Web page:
Automobile-related Deaths On the Decline, While Motorcycle Deaths Plateau

While official reports will not be released until later this fall, initial projections from the National Highway Traffic Safety Administration (NHTSA) show that traffic fatalities in the U.S. during 2011 will be the lowest on record. The projections estimate auto fatalities for 2011 to be at 32,310, down almost 2% from last year's 32,885.

If the figures hold true, they will be the lowest since the NHTSA first starting keeping records in 1949. This marks the fifth consecutive year that auto fatalities have been on the decline, after reaching their peak in 2005 at 43,510. The projected numbers for 2011 will mark a 26% drop since the peak in 2005.

One possible explanation for the decline in fatalities is that preliminary data from the Federal Highway Administration (FHWA) shows that vehicle miles traveled (VMT) dropped by approximately 35.7 billion miles, or about a 1.2% decrease, from 2010 to 2011. The numbers indicate that the substantial decrease in driving greatly reduces the chance of fatalities.

Additionally, eight of the NHTSA's 10 zones experienced declines in 2011 as well. The only region to show an increase was NHTSA Region 9, which includes Hawaii, California, and Arizona. That region increased by 3.3%. Region 6, which includes New Mexico, Texas, Oklahoma, Louisiana, and Mississippi, was the only other region that didn’t decrease, as numbers remained constant from 2010 to 2011.

Unfortunately, the same cannot be said for our two-wheeled friends. In a report released last Tuesday by the Governors Highway Safety Association, motorcycle fatalities in the first nine months of 2011 were just 1.7% lower than all of last year's totals. The projected findings from all 50 U.S. states and Washington, D.C. showed that while motorcyclist fatalities decreased in 23 states, they were on the rise in 26 other states.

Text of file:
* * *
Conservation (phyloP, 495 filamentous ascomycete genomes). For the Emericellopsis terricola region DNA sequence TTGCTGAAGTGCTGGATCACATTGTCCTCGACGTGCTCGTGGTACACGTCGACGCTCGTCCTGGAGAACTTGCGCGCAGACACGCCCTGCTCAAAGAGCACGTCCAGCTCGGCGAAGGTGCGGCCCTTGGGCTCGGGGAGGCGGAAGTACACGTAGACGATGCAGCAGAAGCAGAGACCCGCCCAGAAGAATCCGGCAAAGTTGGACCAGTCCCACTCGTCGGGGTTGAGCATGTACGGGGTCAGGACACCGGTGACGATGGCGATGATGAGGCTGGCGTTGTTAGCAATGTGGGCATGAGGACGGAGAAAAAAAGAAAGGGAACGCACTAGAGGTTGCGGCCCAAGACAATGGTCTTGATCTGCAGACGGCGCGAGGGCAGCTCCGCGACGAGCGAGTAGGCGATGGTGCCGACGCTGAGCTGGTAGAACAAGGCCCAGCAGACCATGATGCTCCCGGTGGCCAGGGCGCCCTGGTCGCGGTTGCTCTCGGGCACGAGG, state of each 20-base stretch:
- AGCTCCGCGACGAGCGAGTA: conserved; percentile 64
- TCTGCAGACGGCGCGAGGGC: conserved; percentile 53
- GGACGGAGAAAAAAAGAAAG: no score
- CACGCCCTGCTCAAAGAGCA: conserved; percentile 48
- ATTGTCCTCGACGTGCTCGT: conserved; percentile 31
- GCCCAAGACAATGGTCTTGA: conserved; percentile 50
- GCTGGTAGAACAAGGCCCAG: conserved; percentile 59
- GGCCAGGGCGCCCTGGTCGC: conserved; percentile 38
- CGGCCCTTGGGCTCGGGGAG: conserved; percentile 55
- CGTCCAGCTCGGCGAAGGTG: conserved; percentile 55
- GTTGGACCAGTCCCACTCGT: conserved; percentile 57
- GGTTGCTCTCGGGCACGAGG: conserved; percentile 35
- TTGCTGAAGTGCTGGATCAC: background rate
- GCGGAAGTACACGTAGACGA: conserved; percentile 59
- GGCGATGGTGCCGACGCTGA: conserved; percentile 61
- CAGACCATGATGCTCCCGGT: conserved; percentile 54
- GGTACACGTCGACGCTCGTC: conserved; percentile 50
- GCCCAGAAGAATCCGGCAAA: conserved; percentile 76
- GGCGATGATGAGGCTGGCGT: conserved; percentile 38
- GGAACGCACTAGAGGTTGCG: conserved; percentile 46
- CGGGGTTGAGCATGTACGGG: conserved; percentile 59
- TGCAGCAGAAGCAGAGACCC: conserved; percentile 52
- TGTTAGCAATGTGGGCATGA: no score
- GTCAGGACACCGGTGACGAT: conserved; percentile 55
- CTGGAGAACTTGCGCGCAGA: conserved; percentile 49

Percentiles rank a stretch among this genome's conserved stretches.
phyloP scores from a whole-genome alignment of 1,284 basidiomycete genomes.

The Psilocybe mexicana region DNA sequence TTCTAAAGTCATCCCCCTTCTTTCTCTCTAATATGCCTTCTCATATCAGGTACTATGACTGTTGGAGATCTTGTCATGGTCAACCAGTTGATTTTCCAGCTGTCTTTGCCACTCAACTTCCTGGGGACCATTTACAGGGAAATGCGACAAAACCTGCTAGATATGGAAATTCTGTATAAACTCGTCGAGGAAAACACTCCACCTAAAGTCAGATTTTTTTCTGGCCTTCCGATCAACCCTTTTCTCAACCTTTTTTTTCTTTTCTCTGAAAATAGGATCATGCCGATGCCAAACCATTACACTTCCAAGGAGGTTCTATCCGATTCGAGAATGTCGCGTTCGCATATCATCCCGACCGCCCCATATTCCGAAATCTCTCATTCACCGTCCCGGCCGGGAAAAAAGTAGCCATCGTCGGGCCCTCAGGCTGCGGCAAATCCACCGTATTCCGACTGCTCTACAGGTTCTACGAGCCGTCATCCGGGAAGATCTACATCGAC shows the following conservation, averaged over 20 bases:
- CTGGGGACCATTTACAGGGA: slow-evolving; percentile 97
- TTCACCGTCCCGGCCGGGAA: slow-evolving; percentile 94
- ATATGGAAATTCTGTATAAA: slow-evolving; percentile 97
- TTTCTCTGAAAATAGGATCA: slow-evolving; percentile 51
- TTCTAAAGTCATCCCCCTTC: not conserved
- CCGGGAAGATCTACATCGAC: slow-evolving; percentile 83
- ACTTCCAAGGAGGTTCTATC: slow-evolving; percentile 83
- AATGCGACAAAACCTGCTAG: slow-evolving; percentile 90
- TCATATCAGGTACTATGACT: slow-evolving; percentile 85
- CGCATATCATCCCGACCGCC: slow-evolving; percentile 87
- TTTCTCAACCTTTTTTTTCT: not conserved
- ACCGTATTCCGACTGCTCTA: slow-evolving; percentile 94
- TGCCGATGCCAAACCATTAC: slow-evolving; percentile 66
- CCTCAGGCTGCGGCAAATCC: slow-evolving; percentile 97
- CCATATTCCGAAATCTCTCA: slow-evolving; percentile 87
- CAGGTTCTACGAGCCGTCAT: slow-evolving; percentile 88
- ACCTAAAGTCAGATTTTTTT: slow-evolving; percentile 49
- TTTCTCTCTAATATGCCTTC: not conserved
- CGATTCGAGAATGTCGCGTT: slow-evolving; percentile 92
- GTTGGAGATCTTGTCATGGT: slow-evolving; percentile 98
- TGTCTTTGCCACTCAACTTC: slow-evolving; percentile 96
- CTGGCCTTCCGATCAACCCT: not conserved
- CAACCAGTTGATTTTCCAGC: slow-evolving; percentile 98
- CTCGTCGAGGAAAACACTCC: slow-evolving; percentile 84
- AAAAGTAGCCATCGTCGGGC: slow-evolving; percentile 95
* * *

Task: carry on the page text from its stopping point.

There are likely several factors to blame for the increase. For example, high gas prices and the strengthening economy have likely led to the recent increase in motorcycle fatalities. During a strong economy, people have more disposable income, which may account for why motorcycle sales tend increase during these more prosperous periods. High gas prices also result in more riders taking to the roads because even big-bore and high-performance motorcycles can get better average fuel economy than most passenger vehicles.

The study also blames a repeal of universal helmet laws for the rise in motorcycle fatalities. Despite being a proven tool to reduce deaths in motorcyclists by reducing head injuries, only 19 states require riders to wear a helmet. This is down from 26 states in 1997.

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